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Death Rates Rise in ICE Detention Facilities

FEI LU, HOST: Between 2019 and 2020, the number of people in ICE custody decreased by a third. But as Arcelia Martin reports, while the population of those in ICE detention is dropping, the number of people dying in custody is rising.

ARCELIA MARTIN, BYLINE: Last spring Marcial Morales-Garcia started feeling tired. He got a fever and he felt nauseous. He took a COVID-19 test. It came back positive. But Morales-Garcia was being held by ICE at Essex County Jail in New Jersey. So he was put in quarantine. In solitary confinement. For 21 days.

MARCIAL MORALES-GARCIA: “I was freezing in there and no medication, no clean water, we had to drink water from the toilet sink.”

MARTIN: Morales-Garcia takes daily medication for diabetes and depression. He says his time in solitary confinement aggravated a growing sense of hopelessness.

MORALES-GARCIA: “At one point I just got so sick, so depressed that I…”

MARTIN: He began to self harm, months later, he was put on suicide watch.

According to the most recent ICE data available, over a one and a half year period, nine detainees died by suicide. When asked about the rise in deaths, ICE said in an emailed statement “it is firmly committed to the safety and welfare of all those in its custody.” The agency also said it ensures that facilities comply with National Detention Standards.

But there were more than two dozen other deaths too, from COVID and the Flu.

And a recent University of Southern California study found over half of all of the deaths in detention facilities from the last few years, were preventable. Sophie Terp is an emergency room doctor at USC and is one of the authors of the study.

SOPHIE TERP: If that illness is potentially preventable in some way, the deaths from that illness could also be considered preventable.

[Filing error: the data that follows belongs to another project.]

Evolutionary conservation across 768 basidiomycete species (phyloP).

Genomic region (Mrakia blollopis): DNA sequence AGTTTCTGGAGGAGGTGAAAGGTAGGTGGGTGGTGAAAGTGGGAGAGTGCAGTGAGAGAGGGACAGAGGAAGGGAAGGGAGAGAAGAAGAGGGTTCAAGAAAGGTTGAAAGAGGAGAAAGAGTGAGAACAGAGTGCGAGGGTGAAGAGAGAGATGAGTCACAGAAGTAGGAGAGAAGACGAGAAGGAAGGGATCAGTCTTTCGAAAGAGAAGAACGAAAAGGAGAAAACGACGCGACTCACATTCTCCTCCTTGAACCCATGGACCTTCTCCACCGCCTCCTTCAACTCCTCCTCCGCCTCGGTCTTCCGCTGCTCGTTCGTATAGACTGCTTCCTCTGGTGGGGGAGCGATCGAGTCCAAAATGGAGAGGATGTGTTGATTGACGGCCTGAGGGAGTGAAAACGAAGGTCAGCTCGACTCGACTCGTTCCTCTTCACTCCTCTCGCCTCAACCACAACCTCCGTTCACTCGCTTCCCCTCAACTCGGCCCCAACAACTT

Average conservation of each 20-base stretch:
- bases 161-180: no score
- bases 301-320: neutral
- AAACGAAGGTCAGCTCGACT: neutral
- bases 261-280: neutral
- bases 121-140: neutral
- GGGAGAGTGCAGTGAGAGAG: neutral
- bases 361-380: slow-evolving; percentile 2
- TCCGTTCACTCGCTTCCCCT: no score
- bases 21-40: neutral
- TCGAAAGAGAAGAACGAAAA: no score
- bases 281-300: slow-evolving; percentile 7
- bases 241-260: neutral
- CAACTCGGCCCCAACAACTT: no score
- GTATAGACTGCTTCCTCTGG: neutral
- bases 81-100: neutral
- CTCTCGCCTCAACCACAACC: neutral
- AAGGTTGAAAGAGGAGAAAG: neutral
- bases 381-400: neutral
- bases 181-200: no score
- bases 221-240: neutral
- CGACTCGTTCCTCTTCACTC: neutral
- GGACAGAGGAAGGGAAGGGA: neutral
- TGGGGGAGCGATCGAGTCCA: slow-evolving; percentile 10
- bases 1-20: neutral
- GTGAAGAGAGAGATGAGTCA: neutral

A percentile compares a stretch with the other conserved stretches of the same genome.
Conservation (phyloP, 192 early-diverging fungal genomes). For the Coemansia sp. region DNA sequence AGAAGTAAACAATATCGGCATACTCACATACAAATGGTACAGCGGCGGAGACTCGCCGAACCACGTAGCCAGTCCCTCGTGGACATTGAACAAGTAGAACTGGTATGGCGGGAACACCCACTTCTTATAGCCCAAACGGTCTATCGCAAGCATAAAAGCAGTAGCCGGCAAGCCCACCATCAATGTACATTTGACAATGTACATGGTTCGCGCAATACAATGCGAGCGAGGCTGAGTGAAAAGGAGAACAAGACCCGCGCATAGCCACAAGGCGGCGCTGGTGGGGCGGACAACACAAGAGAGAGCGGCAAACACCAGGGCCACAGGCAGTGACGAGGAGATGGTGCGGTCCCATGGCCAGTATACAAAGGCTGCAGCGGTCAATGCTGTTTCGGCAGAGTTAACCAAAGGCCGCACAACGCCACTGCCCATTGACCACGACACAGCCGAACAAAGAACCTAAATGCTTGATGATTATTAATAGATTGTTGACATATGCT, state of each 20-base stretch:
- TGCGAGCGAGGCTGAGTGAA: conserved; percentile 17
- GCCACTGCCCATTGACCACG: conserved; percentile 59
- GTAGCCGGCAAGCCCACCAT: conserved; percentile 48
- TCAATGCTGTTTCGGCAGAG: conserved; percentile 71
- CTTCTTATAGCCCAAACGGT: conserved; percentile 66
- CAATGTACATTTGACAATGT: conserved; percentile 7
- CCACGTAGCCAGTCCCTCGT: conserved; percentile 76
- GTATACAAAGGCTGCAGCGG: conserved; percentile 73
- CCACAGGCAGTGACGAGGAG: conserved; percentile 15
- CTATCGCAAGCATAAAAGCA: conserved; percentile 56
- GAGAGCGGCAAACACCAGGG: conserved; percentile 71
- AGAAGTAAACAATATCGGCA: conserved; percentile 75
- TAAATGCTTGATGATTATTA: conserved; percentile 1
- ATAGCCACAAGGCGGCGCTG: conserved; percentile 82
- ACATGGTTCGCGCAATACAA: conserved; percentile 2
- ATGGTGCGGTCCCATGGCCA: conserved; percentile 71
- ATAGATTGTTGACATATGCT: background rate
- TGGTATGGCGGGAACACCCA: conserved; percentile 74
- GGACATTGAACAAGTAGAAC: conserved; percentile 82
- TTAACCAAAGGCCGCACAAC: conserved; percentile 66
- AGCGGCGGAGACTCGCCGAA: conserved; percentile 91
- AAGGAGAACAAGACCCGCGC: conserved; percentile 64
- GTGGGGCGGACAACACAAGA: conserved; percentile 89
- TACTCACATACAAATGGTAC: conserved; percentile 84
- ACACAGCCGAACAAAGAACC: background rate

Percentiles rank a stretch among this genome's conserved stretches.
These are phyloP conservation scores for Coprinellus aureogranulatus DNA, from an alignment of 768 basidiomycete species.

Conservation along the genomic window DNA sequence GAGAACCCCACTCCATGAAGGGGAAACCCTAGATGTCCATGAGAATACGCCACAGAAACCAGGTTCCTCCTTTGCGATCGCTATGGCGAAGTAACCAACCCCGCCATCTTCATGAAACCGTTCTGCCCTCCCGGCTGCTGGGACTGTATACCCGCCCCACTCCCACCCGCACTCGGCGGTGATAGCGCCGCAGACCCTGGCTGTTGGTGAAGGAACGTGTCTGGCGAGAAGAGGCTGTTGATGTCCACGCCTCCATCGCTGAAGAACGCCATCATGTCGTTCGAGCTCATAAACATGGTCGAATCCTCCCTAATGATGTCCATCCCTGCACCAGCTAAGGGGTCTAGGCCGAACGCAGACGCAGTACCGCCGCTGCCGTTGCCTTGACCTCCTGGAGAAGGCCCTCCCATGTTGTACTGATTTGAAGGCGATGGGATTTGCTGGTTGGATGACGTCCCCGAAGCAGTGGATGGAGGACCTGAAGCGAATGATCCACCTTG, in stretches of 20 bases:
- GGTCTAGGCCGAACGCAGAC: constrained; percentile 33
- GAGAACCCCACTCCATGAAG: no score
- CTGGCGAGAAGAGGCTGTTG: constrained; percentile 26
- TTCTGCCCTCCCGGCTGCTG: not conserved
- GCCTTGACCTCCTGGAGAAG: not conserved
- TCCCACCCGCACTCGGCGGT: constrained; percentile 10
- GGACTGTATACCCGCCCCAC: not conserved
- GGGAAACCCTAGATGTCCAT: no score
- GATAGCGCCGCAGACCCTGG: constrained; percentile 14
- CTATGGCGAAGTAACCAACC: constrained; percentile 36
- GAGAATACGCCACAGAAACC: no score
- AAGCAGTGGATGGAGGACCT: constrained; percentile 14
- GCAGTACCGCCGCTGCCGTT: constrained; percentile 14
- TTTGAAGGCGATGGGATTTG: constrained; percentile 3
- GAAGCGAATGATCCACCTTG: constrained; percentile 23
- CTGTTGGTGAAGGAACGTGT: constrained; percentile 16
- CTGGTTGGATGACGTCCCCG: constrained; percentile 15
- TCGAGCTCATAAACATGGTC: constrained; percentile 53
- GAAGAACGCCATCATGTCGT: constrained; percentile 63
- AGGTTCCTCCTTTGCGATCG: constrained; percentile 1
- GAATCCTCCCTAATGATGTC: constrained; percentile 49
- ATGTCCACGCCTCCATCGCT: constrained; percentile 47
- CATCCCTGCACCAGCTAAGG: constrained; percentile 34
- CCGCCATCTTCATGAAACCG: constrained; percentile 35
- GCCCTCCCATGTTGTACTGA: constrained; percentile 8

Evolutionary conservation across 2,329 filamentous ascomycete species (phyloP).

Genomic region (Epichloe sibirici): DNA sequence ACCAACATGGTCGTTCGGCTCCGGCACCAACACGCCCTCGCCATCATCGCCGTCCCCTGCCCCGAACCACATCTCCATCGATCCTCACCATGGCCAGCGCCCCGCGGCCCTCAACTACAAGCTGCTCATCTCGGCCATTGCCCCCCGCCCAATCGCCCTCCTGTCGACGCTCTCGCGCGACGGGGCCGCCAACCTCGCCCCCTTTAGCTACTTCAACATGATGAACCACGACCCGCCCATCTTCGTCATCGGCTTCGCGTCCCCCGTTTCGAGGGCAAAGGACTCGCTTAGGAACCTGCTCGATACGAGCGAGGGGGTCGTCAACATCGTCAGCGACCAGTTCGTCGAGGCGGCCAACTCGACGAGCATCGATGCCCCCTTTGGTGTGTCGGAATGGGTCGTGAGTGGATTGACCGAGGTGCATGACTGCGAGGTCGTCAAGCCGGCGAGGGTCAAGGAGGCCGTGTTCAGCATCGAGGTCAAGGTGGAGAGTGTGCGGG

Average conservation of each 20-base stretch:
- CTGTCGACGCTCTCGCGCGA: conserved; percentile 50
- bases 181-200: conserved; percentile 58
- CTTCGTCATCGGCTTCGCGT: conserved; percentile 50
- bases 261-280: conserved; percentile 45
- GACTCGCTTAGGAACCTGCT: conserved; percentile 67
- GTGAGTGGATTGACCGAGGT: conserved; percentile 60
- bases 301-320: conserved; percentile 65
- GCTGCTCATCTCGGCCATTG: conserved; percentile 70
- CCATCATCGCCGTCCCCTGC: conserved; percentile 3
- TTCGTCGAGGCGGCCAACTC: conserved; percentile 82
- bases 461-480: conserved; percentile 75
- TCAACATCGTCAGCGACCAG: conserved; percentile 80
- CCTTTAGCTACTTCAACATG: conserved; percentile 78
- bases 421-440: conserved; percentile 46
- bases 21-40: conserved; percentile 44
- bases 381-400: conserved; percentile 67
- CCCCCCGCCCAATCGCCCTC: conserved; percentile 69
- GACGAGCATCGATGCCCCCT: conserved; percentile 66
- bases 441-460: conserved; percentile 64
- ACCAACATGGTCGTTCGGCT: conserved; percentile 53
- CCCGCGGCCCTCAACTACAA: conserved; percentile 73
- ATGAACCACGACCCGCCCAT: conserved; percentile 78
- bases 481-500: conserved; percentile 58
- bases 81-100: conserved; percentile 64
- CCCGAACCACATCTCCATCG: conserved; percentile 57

MARTIN: Terp says, bottom line, ICE needs improved medical care. She says another potential problem is lack of enforcement of guidelines for ICE medical staff who don’t comply with national standards for care.

TERP: But the consequences for detention facilities not complying with their internal standards seems to be less clear to me. And I think that having sort of greater monitoring and potentially consequences for non adherence will be important for improving conditions in detention. --

MARTIN: James Roses is a licensed clinical professional counselor. He worked at the Frederick Adult Detention Facility in Maryland in 2019. He left after a year. He felt he wasn’t able to give good care to his patients.

JAMES ROSES: We were told, you're not doing therapy, you're just screening for suicide.

MARTIN: Rose was struck by the sense of hopelessness some of those detained described. Many were from El Salvador, a country they had fled to avoid gangs and violence.

ROSES: If they if they knew that they were going to be deported and t-hat they would be killed as soon as they got there, why not just take it into their own hands? You know, you get a rise hopelessness, you'll get a rise in suicide. It's that basic.

MARTIN: The detention Watch Network is an advocacy organization aimed at abolishing ICE detention. It says the lack of freedom in detention “coupled with the lack of medical and mental health services, is a lethal combination.”

Morales-Garcia, who spent 10 months in ICE detention, was released with a GPS anklet last November. While awaiting his board of immigration appeals hearing, he’s advocating for ICE detention to be abolished.

MORALES-GARCIA: Why they put my life in danger, why they did all this to me, when they could just use a monitor and release me how they did at the end?

ICE says it makes custody determinations on a case-by-case basis.

Arcelia Martin, Columbia Radio News.

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